My mother stretching to see over the unfamiliar wood and leather dashboard and straining to turn the big circle of steering wheel, my sister and I bouncing around the roomy back seat excited to be the first to see the blue of the sea, smell the smells of Sea&Ski suntan lotion, icecream, salt and sand, peering through the slatted blind of the tiny back window... I'm not even sure it was the same kind of car (I am of the ilk that describes cars as 'red' or 'black') but I was away, drawing and appreciating the beauty of these relics at last. Such craftsmanship, attention to detail and solid gravitas, the more you looked the more there was to love.
Joburg Sketchers produced an impressive set of sketches of a fraction of the collection of this wonderful museum - another place we'll just have to go back to!
We've had agonisingly slow internet connections for a while, interspersed with power cuts so a big batch of Every Day in May sketches in one post... I feel I'm doing this challenge a bit like my great-nephew's quick way to count to a hundred..."one, two, miss a few, ninety-nine, a hundred". Although I've only missed one, Day 13's The last thing you bought, I've combined a couple - 11 and 12 Hat and Steps - the ones outside my studio where I'm ever-so-slowly turning bare earth into a little garden with railway sleeper steps, paving stones, a birdbath and groundcover - and 15 and 16 Ingredients for a favourite recipe (chocolate cake - forgot the sugar!) and Something to measure with.
The others are 14. Something you use every day - my glasses, every hour of every day, when I'm not searching for them;
15. Something you could Throw Away - my bags and boxes full of jacaranda pods - They've been turned into Christmas wreaths and angels, painted in oils, watercolour and inks and still every year our two trees rain down another batch and I can't resist picking them up and stashing them, they are so pretty!
18. Lipstick - a very red one that I never wear - it just looks ridiculous on me, like a reverse No Entry sign; and 19. a Cupcake - I resisted going out to buy one or spending a morning baking because... you know why, so used a photo I took at a friend's wedding a few weeks ago.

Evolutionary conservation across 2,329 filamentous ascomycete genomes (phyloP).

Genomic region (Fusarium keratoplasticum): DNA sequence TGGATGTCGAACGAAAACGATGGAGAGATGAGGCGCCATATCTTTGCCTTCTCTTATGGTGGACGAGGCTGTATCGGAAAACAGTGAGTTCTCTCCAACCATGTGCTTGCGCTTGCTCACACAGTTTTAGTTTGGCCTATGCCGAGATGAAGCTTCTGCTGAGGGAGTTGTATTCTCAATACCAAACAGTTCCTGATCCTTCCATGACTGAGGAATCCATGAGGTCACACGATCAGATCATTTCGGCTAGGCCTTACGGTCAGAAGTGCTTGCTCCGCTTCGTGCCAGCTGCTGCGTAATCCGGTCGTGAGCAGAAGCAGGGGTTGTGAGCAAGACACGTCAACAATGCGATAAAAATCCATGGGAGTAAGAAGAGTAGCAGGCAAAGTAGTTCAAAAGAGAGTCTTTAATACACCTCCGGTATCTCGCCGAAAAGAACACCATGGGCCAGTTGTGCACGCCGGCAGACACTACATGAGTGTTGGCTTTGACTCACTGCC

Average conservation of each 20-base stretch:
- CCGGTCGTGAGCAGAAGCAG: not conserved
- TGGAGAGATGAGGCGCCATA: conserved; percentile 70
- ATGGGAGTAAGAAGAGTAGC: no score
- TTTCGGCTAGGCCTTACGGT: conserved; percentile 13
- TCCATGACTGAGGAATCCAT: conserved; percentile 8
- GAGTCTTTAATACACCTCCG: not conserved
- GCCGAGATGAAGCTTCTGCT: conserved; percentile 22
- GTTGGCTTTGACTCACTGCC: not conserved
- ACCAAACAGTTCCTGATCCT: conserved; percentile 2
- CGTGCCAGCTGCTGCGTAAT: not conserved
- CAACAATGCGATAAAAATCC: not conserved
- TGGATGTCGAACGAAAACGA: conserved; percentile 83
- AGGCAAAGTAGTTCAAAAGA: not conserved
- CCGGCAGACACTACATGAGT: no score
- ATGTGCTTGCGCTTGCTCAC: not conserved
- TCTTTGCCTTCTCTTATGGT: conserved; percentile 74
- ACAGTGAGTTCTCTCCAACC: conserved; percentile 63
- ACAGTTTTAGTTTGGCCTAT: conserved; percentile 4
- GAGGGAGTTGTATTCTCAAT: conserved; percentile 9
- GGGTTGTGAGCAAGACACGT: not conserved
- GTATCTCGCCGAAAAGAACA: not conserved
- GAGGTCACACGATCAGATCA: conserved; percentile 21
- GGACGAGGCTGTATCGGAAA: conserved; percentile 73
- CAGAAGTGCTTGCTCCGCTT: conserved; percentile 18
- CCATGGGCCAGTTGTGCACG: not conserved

Like others, I'm not sure how long I'm going to keep this up - other projects are calling and a possibility of exhibiting some work if I can finish it...
Not keeping up at all with Every Day in May. This sometimes feels like a freelance job that nobody's going to pay me for, especially with the "pack shots". Once I get going on shapes, shines and reflections on surfaces though I get drawn into the happy place of total involvement, and it doesn't feel like work any more.
Days 8 & 9 combined - Something with a handle, and an interesting label. My Brown Betty teapot (discovered it was called that in the facebook group) and Eleven O'Clock Rooibos tea, been around as long as I have judging by the fifties style label and my memories of my grandmother serving it. I loathed it then but love it now as a bedtime drink that won't keep me up all night.
Day 10 - Something you can switch on and off - my trusty Crazy Duck hairdryer. Other more stylish hairdryers have come and gone, but this guy keeps blowing hot air tirelessly over 30+ years and still makes me smile. I enjoyed painting him, strangely - and my son who doesn't often comment on what I'm doing said "Cool, mom, can I have this one?" Score!
Eeh, a day behind - yesterday's theme, though I sketched it last night. Personal envelopes (not the kind with little windows unfortunately) are becoming a rare sight, all covered with stamps, handwriting and postmarks.